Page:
By Michelle Bui
"And what is suicidal ideation if it is not the aspiration to kill off the unfulfilled aspects of oneself, the aspects that render one inescapably imperfect, mortal?” - Dr. Lynn Kitchen
Towards the end of 2016, The Journal of the American Medical Association (JAMA) published a study concluding that over a quarter of all medical students experience depression . Around the same time, medical school graduate Nathaniel Morris published several articles in The Washington Post recounting his own experiences in medical school and struggles with depression. Currently a resident at Stanford, he is one of the lucky ones.
Suicide is the second leading cause of death among medical students, and often results from their well-hidden but self destructive depression . Although the results of the study in JAMA came as a surprise to the public, making CNN headlines, its conclusions are nothing new. The opening quote for this article came from Dr. Lynn Kitchen, who published a paper in 1978 detailing the reasons behind depression among medical students and graduates. At the time, suicide was already the second leading cause of death among medical students. One of the main problems she points out is the obsession with being perfect. Even before students enter medical school, they envision themselves as mentally sharp and stable individuals, with an uncompromising determination towards their goals and unrelenting self discipline that pushes for perfection.
This self induced pressure is only multiplied in the medical school setting. Not only are students surrounded by intimidating professors and erudite individuals, which are enough to make anyone feel inadequate, but they are constantly swallowing an exorbitant amount of information, eventually struggling to choke it all down when confronted with their examinations. Even though a large proportion of students find this hard to handle, most remain silent about their suffering. It is as if a glass wall stands between them and the imperfect and troubled individuals they are becoming, and they would rather not admit to the cracks forming in it, threatening to shatter their well constructed and polished world.
This self-imposed stigmatization against imperfection, in tandem with societal views, makes talking about depression and suicide among medical students rare and difficult. Morris, before publishing his articles in The Washington Post, was afraid of what his peers and mentors would think of him for speaking out about his struggles.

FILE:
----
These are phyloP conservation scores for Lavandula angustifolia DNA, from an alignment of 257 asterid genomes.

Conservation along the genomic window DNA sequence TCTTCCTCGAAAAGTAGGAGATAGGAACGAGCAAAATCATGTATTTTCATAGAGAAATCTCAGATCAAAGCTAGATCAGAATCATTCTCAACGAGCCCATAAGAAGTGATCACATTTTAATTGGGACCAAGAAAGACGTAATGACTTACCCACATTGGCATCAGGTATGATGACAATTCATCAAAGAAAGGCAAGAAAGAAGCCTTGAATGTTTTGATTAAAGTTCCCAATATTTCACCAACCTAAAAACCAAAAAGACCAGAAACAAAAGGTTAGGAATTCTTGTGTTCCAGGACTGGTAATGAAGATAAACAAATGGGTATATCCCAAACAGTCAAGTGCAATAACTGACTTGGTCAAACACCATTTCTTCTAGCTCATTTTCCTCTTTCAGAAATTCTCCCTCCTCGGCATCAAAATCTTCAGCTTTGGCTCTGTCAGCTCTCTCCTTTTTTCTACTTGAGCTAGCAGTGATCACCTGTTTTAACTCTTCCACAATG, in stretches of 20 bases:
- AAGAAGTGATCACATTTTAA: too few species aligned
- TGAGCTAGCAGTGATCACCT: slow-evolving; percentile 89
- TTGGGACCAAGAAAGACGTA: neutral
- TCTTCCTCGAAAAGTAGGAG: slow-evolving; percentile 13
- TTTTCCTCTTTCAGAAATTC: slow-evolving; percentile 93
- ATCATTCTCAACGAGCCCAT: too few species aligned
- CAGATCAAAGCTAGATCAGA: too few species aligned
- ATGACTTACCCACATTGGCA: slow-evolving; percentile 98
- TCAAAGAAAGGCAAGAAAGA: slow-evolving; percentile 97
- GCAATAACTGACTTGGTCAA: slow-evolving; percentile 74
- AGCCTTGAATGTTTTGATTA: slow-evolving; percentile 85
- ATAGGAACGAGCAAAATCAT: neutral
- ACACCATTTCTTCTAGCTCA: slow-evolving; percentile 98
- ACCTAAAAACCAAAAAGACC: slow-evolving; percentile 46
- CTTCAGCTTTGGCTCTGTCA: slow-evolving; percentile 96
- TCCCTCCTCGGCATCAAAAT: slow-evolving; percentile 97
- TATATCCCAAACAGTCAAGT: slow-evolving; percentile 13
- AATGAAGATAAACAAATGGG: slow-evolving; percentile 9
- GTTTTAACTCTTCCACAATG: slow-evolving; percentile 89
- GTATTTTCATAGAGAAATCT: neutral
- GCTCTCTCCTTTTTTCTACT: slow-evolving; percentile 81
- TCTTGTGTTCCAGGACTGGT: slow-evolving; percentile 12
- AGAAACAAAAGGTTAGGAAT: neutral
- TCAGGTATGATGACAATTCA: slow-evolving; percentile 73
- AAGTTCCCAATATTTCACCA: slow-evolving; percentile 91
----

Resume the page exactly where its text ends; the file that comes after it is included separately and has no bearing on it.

But the results were both surprising and hopeful. Morris writes that he received “nothing but support from colleagues and mentors.” He also discovered other physicians who were writing about their experiences. Nearly forty years after Kitchen published her article on depression and suicide, people are finally acknowledging the difficult reality of becoming a caregiver.
But talking about an issue is not enough to solve it. Kitchen herself claimed depression and death should be “dealt with by physician role models at all levels of the medical school hierarchy on a day-to-day basis.” Recognizing this, many medical schools have adopted programs to teach students and faculty about living a balanced life and encourage pursuing passions outside of medicine . Rather than training physicians, they have started to train healthy individuals who, along with giving care to others, can accept care for themselves.
“Medicine falters when its caregivers struggle in the shadows. No one should be afraid to speak up when they need help. If healthcare providers can’t overcome the stigma of mental illness, who will?” - Dr. Nathaniel Morris
1. Grossman, Dana Cook. “Reducing the Stigma: Faculty Speak Out About Suicide Rates
Among Medical Students, Physicians.” Association of American Medical Colleges. 27
September 2016. Web. 27 January 2017.
2. Kitchen, Lynn. “Suicide Among Medical Students.” The Western Journal of Medicine. November 1978. Web. 27 January 2017.
3. Morris, Nathaniel. “Medical School Can be Brutal, and It’s Making Many of Us Suicidal.” The Washington Post, 9 October 2016. Web. 27 January 2017.
4. Rotenstein, Lisa S., Marco A. Ramos, Matthew Torre. “Prevalence of Depression and Suicidal
Ideation Among Medical Students.” The Journal of the American Medical Association, 6
December 2016. Web. 27 January 2017.